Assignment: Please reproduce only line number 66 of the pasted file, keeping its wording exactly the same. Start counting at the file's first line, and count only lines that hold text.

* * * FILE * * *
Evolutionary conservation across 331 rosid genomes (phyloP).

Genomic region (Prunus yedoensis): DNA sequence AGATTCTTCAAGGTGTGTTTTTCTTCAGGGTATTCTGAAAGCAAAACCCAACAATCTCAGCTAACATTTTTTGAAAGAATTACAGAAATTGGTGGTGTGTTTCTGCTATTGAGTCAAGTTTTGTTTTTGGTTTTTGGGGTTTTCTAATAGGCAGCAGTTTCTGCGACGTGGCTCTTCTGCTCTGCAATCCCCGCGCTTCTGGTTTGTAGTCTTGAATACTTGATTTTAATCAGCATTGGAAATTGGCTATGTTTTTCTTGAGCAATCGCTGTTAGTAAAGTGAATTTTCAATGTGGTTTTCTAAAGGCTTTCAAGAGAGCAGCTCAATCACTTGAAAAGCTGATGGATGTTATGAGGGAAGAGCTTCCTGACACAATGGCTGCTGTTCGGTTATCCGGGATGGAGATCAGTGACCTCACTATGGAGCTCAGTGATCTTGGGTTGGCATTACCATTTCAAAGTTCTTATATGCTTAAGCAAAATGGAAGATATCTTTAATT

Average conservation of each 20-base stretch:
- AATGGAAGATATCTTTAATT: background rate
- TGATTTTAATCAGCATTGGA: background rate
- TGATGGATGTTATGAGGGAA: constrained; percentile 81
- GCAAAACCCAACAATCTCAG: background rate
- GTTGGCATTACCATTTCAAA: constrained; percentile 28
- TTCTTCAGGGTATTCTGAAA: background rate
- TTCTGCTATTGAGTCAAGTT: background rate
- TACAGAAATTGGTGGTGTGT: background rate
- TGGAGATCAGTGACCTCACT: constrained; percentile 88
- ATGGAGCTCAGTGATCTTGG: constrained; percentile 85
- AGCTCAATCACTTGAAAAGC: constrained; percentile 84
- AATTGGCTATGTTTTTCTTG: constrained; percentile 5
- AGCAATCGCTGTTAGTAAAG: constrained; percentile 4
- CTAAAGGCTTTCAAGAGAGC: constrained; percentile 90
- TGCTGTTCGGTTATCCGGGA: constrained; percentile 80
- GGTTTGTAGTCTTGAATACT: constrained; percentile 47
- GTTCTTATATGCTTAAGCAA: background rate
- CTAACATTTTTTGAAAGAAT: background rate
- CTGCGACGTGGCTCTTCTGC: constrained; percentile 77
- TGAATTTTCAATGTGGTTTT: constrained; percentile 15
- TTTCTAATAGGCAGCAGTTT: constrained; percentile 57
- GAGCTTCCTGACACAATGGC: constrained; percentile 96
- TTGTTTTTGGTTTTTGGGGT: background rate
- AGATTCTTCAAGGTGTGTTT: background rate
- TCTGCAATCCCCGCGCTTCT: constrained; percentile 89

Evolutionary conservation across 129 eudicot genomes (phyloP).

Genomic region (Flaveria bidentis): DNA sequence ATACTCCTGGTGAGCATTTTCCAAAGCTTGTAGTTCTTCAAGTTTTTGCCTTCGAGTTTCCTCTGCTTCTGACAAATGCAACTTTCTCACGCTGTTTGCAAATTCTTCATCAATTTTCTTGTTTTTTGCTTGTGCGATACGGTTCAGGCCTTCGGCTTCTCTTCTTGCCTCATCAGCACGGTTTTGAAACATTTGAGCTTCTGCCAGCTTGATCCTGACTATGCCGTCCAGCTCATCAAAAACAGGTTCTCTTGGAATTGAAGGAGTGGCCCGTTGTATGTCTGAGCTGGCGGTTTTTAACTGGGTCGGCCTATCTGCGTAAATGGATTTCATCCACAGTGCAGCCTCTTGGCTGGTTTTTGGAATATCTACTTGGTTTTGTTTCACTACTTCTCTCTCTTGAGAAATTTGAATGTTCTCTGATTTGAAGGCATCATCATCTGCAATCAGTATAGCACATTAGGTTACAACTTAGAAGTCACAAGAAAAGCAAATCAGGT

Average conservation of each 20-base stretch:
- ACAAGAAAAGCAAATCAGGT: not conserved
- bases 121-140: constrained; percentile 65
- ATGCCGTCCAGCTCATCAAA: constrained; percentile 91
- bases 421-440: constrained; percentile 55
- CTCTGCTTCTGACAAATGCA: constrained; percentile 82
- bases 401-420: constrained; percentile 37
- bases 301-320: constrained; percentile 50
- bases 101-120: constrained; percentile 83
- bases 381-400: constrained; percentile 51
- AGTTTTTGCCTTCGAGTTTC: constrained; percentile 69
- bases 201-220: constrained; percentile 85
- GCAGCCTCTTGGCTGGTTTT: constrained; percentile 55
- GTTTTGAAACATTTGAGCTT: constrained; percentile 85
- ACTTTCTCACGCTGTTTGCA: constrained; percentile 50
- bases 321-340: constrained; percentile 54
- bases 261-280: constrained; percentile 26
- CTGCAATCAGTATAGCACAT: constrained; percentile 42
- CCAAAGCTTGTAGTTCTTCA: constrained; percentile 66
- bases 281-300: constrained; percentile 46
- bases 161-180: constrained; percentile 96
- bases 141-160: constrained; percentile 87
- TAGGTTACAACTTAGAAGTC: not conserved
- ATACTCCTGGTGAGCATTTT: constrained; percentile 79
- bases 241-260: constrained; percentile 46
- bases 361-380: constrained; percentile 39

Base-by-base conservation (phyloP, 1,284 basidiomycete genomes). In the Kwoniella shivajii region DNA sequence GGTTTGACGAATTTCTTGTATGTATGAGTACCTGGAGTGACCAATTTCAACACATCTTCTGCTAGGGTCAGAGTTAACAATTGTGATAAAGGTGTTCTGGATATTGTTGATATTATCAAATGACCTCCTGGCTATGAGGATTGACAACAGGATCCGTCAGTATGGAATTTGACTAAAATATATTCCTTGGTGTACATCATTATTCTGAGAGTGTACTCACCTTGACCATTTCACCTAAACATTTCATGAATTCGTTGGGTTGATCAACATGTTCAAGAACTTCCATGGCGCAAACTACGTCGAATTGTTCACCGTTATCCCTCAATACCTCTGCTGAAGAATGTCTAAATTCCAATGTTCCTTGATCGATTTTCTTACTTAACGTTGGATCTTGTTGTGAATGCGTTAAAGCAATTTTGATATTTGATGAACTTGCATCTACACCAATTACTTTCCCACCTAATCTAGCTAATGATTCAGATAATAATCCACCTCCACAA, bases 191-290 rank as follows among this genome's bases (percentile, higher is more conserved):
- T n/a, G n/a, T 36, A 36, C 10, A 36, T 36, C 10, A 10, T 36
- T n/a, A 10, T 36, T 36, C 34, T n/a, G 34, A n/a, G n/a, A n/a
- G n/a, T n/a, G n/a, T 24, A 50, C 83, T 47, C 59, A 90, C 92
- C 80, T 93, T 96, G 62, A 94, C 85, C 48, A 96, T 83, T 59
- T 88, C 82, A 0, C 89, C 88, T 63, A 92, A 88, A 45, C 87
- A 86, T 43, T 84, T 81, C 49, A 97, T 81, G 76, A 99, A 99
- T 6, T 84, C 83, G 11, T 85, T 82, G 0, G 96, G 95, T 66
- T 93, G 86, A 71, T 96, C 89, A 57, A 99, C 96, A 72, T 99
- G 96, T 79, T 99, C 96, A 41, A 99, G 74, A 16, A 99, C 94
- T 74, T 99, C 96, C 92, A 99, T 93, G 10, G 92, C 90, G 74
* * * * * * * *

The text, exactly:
- G 96, T 79, T 99, C 96, A 41, A 99, G 74, A 16, A 99, C 94